(Bloomberg) — Freeport-McMoRan Inc. expects to have permits in place “imminently” to resume exports of semi-processed copper from Indonesia for the next six months, allowing the miner to focus on fleshing out a long-term agreement to stay in the country.
“We have been working with the government on this approach, but it has not yet been formally documented,” Chief Executive Officer Richard Adkerson said in an interview in Santiago on Wednesday. “We understand that’s to happen immediately and that there are no areas of controversy in the documentation.”
Indonesian authorities said on Tuesday they issued a mining license, that will allow Phoenix-based Freeport to resume exports of copper concentrates once the trade ministry signs off, which Adkerson said is a administrative matter that doesn’t involve additional negotiation.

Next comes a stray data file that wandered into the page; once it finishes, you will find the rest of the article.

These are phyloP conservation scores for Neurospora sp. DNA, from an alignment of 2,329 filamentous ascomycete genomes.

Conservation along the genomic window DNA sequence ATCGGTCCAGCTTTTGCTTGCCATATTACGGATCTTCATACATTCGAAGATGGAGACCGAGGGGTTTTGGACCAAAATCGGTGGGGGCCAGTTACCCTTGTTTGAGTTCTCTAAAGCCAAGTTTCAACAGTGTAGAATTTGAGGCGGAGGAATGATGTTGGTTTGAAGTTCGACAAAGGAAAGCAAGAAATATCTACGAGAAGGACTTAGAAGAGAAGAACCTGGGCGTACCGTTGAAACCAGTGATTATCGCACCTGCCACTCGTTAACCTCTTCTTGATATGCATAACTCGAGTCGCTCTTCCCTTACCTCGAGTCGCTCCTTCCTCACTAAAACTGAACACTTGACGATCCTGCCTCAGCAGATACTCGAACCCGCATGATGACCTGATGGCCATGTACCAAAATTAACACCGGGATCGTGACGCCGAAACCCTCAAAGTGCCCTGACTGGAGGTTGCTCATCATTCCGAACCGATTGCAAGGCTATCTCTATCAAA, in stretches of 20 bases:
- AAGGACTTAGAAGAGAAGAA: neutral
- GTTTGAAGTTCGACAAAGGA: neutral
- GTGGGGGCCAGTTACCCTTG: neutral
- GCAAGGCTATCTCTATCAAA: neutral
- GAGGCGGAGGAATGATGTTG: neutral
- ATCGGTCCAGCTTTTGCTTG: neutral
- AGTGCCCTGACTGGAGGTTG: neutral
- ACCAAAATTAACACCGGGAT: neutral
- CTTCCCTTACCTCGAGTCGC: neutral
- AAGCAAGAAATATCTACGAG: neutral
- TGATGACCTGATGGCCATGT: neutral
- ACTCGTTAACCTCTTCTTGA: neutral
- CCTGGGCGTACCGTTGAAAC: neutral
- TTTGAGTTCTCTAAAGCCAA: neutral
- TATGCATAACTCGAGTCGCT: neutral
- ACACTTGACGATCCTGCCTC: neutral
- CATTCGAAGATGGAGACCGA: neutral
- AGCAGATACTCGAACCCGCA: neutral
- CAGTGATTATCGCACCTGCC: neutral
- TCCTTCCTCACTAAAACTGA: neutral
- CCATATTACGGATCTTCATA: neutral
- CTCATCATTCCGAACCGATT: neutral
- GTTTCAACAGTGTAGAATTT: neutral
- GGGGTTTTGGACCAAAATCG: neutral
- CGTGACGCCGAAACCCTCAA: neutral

The resumption of shipments at the world’s second-biggest mine will further ease supply constraints in copper after strikes at a Freeport mine in Peru and BHP Billiton Ltd.’s Escondida in Chile. It would also bring a welcome boost to the local economy via state revenue and jobs.
“This step is a positive step for the process,” Adkerson said in the interview. “It’s in nobody’s interest to keep us from exporting.” Through its Indonesian arm, Freeport has majority ownership of the Grasberg copper-and-gold mine, which generated about 18 percent of its revenue last year. The world’s largest publicly traded copper producer has been embroiled in complex negotiations with Indonesia for years as it attempted to extend its so-called Contract of Work, or CoW, in the country that’s set to expire in 2021.
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